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  1. #1
    2 Star Lounger Calimanco's Avatar
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    PayPal phishing e-mail

    Just received an e-mail, allegedly from PayPal wanting my account details (I don't have an account ). On checking, it originates in the Far East. Its quite convincing, so stay alert people.

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  3. #2
    4 Star Lounger
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    Calimanco,

    ??Was it addressed to you by name, or just "Dear PayPal Customer," etc.???

    Zig

  4. #3
    Lounger
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    I get these 2-3 times a month and have never had a PP account. It's addressed to my email.

  5. #4
    Super Moderator
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    If you check the email's origin, you might be able to see where it's coming from. Quite possibly from an infected PC belonging to someone you know.
    Cheers,

    Paul Edstein
    [MS MVP - Word]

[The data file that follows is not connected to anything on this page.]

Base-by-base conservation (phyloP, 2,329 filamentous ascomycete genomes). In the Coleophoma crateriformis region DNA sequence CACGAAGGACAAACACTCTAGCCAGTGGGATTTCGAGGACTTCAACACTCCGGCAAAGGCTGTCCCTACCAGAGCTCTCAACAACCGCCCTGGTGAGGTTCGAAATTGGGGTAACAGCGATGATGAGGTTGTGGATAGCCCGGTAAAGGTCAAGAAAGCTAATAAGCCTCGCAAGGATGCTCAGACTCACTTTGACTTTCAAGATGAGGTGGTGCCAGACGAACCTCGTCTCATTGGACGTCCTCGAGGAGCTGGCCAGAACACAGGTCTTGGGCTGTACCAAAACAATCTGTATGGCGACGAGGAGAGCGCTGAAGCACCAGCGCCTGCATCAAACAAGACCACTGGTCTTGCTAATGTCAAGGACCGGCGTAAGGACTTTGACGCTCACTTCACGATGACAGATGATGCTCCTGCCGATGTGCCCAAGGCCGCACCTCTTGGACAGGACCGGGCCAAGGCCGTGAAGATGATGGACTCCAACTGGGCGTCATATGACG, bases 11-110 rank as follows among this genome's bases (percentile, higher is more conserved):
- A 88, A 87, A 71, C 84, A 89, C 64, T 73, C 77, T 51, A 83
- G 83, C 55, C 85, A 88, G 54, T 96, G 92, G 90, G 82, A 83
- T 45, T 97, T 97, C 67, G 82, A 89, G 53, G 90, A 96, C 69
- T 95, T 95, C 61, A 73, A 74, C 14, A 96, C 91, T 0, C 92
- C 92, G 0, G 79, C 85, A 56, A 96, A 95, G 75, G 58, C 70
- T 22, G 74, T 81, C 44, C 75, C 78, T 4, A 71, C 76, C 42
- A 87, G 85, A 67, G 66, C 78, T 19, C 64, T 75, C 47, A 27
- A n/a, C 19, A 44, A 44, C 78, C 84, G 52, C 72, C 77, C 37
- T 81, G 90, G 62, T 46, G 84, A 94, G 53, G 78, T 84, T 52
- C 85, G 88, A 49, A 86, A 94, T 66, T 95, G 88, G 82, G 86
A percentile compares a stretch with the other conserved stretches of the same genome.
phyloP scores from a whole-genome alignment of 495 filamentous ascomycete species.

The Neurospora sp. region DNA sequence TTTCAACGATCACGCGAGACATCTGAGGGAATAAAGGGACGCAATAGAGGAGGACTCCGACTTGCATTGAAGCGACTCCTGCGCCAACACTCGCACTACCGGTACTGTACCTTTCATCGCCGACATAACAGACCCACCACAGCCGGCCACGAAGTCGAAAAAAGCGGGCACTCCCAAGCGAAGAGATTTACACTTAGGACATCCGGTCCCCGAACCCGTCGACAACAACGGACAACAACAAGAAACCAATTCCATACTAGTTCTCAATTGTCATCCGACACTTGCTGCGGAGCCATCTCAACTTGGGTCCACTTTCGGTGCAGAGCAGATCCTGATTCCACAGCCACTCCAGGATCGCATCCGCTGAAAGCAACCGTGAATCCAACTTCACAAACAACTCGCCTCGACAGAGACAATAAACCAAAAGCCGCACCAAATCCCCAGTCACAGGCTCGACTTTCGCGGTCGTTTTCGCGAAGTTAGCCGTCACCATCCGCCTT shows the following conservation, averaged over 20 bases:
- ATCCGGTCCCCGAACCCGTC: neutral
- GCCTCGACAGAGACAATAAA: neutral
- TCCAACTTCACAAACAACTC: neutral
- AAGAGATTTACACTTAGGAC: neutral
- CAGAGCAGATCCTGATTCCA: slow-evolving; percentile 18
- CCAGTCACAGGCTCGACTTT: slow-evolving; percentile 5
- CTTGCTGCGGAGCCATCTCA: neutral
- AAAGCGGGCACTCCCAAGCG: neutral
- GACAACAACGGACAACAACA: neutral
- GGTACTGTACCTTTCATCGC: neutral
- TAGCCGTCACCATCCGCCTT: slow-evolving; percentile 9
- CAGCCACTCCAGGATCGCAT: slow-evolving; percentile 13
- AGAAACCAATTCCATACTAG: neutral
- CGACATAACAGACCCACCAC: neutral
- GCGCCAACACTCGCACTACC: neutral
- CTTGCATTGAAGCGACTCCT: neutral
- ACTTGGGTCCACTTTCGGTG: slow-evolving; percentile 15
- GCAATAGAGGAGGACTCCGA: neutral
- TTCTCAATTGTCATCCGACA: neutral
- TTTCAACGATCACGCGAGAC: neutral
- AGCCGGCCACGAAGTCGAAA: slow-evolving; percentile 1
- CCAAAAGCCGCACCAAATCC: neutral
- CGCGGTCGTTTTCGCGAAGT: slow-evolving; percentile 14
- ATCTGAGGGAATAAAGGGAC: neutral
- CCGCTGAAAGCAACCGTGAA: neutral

6. #5
    3 Star Lounger KritzX's Avatar
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    I've got around 10-15 messages each from Wells Fargo, Paypal, Citi Bank and Amazon. One from Amazon came around 10 minutes after I had placed an order, claiming that there was a problem with my bank account, and asked to verify my credit card number. It looked so damn convincing and the timing was right too. I clicked on the link. Thankfully, Chrome reported it as a phishing site, before any damage was done. Since then, I've been very, very careful.
    Fact of Life:

    “Real stupidity beats artificial intelligence every time.”
    Terry Pratchett

  7. #6
    Super Moderator jwitalka's Avatar
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    In the future, if an email looks good, open a browser and type the company's web address manually to verify. Never click on a link in an email.

    I also find that if you hover the mouse pointer over an email link, you can see the real URL at the bottom of the screen and you can often tell its bad.

    Jerry

  8. #7
    3 Star Lounger wavy's Avatar
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    Or even better cut and paste into google. Fly by night scam sites are unlikely to come to the top of a search.

    Just because you don't know where you are going doesn't mean any road will get you there.

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